NEW YORK // More than 80 days after Tiger Woods's reputation was sunk by a car crash that sparked a rush of tawdry revelations, the golfer's first public appearance since that incident was a 13-minute apology yesterday in front of friends, family and cameras broadcasting it to millions of people worldwide.
In a statement, Woods did not rule out a return to competitive golf later this year. He spoke in Florida before a group of about 40 people, including his mother and associates, but not his wife, Elin. No questions were allowed during the tightly controlled event. Woods's statement was televised live and watched by millions of people around the world. Trading on the New York Stock Exchange slowed during his appearance.
Woods admitted to adulterous affairs and praised Elin for her "poise and grace". He denied reports of domestic violence and the taking of performance-enhancing drugs, and said he would return to in-patient therapy today. He apologised several times while looking directly into the camera for what he called his "selfish and irresponsible behaviour". "I was unfaithful. I had affairs. I cheated. What I did was not acceptable," said Woods.
He also spoke about how he had drifted away from his childhood practice of Buddhism and allowed fame and wealth to leave him with a false sense of "entitlement". He apologised to parents for disappointing children who had looked up to him as a role model. "I thought I could get away with whatever I wanted to," he said. "I know I have bitterly disappointed all of you. I have made you question who I am and how I have done the things I did."
When Woods finished his statement, he hugged his mother, Kultida, and a few people who were sitting beside her, before leaving the room at the headquarters of the US PGA Tour in Ponte Vedra Beach. Woods said it would take a long time to be fully rehabilitated, and it remained unclear if and when former corporate sponsors such as Accenture and AT&T would feel comfortable trusting him again with their public image.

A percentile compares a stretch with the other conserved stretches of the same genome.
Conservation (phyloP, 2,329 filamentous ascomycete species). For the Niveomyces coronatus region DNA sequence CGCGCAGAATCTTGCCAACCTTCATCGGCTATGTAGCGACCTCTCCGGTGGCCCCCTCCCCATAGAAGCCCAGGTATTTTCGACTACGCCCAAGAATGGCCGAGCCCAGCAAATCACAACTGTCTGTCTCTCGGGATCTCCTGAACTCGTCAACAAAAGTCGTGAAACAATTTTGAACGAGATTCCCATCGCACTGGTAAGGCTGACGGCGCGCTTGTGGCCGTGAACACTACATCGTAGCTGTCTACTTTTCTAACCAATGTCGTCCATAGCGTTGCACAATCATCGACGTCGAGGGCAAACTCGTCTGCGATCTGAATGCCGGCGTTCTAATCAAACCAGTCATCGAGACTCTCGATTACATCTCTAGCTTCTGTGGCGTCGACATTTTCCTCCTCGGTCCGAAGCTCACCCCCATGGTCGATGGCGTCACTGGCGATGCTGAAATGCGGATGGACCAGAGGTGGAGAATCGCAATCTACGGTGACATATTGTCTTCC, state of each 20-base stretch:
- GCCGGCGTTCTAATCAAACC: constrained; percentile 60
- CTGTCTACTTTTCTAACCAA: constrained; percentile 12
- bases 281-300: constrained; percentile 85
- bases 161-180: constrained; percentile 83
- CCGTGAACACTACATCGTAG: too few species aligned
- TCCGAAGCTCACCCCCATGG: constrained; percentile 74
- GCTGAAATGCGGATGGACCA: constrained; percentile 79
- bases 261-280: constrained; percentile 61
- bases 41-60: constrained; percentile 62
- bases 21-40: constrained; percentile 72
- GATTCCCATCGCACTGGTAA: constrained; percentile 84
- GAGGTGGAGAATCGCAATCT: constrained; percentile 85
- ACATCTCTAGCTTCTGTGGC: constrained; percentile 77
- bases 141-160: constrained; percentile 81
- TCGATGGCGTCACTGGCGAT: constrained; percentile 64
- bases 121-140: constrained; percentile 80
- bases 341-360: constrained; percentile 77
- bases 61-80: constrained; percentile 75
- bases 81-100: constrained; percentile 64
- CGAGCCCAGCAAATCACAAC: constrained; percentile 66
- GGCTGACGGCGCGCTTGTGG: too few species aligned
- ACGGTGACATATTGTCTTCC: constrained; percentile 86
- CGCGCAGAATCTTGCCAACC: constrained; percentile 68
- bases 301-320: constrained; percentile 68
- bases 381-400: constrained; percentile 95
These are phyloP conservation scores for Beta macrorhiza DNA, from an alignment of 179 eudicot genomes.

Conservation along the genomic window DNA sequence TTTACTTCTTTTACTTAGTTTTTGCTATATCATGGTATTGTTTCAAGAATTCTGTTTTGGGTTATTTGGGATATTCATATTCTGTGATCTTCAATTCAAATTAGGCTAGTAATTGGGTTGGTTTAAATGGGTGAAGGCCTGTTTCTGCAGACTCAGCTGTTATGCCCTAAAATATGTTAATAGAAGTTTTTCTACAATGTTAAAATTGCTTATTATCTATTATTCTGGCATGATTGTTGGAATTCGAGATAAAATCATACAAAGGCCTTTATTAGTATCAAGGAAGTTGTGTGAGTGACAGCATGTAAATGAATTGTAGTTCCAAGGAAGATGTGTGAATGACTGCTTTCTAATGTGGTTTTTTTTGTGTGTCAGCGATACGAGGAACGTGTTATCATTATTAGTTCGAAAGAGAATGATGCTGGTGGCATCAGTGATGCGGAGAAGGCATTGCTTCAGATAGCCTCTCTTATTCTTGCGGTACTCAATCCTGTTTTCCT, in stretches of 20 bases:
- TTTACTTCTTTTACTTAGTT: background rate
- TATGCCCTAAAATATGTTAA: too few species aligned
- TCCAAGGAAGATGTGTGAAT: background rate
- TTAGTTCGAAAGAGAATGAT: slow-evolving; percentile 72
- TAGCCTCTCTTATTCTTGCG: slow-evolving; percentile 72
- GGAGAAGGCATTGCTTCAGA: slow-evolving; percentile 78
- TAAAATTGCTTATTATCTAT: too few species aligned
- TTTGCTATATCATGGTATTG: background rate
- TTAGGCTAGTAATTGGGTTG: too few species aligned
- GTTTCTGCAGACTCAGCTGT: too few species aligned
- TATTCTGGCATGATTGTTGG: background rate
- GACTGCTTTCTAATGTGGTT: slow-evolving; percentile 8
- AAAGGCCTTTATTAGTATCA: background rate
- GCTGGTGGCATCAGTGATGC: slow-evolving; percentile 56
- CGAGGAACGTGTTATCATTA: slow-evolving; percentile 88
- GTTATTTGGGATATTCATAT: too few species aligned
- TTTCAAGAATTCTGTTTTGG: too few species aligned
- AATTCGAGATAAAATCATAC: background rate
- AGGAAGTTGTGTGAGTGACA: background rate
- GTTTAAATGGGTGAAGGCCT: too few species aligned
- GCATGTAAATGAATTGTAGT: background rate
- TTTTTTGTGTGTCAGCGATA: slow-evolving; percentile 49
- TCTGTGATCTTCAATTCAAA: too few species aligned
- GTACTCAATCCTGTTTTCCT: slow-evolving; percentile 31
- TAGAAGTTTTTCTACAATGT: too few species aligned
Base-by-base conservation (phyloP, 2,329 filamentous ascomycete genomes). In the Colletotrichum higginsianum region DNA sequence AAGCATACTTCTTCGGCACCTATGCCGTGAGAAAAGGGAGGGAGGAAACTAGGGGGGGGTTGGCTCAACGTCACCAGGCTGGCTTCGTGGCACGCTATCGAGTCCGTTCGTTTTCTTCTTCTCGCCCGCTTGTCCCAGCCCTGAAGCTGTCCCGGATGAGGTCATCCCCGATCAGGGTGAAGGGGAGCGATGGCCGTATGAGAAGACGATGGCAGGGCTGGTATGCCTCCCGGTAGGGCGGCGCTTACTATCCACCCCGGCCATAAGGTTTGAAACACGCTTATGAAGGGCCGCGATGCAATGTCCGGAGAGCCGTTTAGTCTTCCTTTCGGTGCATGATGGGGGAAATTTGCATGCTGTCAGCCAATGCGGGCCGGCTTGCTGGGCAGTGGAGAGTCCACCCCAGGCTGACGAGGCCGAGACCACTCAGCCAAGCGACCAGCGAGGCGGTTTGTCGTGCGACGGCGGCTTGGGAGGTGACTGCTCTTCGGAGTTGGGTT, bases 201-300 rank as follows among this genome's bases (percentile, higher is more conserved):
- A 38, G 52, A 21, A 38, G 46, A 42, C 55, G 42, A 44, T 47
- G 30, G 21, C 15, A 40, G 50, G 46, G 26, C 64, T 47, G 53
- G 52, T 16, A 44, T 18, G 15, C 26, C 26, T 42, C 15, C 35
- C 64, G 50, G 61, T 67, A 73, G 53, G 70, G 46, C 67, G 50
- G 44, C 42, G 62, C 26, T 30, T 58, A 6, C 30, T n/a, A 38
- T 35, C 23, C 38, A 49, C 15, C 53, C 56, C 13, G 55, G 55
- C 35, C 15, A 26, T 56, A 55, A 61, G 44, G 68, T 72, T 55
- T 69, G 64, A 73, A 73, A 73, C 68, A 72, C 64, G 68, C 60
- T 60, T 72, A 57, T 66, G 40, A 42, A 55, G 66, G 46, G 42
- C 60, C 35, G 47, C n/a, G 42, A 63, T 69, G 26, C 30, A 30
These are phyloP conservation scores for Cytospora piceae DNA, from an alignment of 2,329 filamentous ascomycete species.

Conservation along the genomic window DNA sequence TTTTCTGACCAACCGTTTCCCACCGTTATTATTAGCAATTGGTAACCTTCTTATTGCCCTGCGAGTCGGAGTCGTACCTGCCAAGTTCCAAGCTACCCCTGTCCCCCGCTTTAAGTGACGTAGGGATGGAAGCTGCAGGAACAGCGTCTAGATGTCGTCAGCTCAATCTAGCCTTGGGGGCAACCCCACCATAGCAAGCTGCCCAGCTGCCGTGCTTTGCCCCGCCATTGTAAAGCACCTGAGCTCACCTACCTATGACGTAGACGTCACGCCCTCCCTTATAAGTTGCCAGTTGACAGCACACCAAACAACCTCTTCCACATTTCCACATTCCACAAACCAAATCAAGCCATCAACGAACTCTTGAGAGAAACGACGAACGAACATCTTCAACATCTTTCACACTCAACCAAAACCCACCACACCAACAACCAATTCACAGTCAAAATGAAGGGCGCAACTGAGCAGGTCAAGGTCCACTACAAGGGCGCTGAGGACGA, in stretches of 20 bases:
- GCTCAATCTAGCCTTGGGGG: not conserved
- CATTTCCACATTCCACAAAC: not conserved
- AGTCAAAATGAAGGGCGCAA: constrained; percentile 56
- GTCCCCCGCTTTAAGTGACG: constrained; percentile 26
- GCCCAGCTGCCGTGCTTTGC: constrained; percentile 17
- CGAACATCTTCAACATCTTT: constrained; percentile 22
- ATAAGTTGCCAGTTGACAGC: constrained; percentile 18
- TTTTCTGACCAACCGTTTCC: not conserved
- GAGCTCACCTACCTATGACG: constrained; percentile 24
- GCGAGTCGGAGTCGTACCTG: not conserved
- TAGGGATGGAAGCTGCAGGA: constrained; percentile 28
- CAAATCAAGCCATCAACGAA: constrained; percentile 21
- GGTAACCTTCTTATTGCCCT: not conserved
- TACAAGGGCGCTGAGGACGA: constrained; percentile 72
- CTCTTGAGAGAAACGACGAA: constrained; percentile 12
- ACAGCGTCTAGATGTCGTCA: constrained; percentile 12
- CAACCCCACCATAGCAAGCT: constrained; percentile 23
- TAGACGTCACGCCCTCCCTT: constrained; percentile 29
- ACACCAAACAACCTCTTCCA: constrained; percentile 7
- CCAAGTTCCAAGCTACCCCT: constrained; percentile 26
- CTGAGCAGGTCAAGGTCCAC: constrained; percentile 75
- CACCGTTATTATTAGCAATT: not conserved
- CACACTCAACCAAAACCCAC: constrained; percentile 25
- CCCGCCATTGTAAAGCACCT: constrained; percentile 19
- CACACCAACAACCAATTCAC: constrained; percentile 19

But many fans of the 34-year-old star hope he will return to fulfil his role as the number one player in the world. "I do plan to return to golf one day, I just don't know when that day will be," he said. "I don't rule out that it will be this year." Woods had not appeared in public since November 27 when a traffic accident outside his Florida home triggered reports of marital difficulties and a rush of revelations from numerous women about his private life. Several corporate sponsors then dropped him as he took time out from golf to attend to his family.
He did not explain what caused the car accident in the middle of the night and defended his wife. "Elin never hit me that night or any other night. There has never been an episode of domestic violence," he said. At the end of his statement Woods asked his family, friends and fans to "believe in me again". Analysts said one measure of Woods's full return to public life would be if his remaining sponsors, such as Nike or Gillette, were to resume advertisements featuring him. But that would not happen until after he returned to competitive sport, they said.
His public appearance spurred a flood of instant television analysis from psychologists and public relations experts, who seemed to agree that Woods had taken a first step on the long road to full public forgiveness. But there was criticism, too, of Woods taking almost three months to apologise publicly and for not taking questions directly from the press. The Golf Writers Association of America voted not to cover Woods's statement. "I cannot stress how strongly our board felt that this should be open to all media and also for the opportunity to question Woods," said Vartan Kupelian, the president of the 950-member group.
"The position, simply put, is all or none. This is a major story of international scope. To limit the ability of journalists to attend, listen, see and question Woods goes against the grain of everything we believe." Woods was also attacked for the timing of his statement, which was made during the WGC-Accenture Match Play tournament. "It's selfish," fellow professional Ernie Els told Golf Week magazine. "I feel sorry for the sponsor. Mondays are a good day to make statements, not Friday. This takes a lot away from the golf tournament."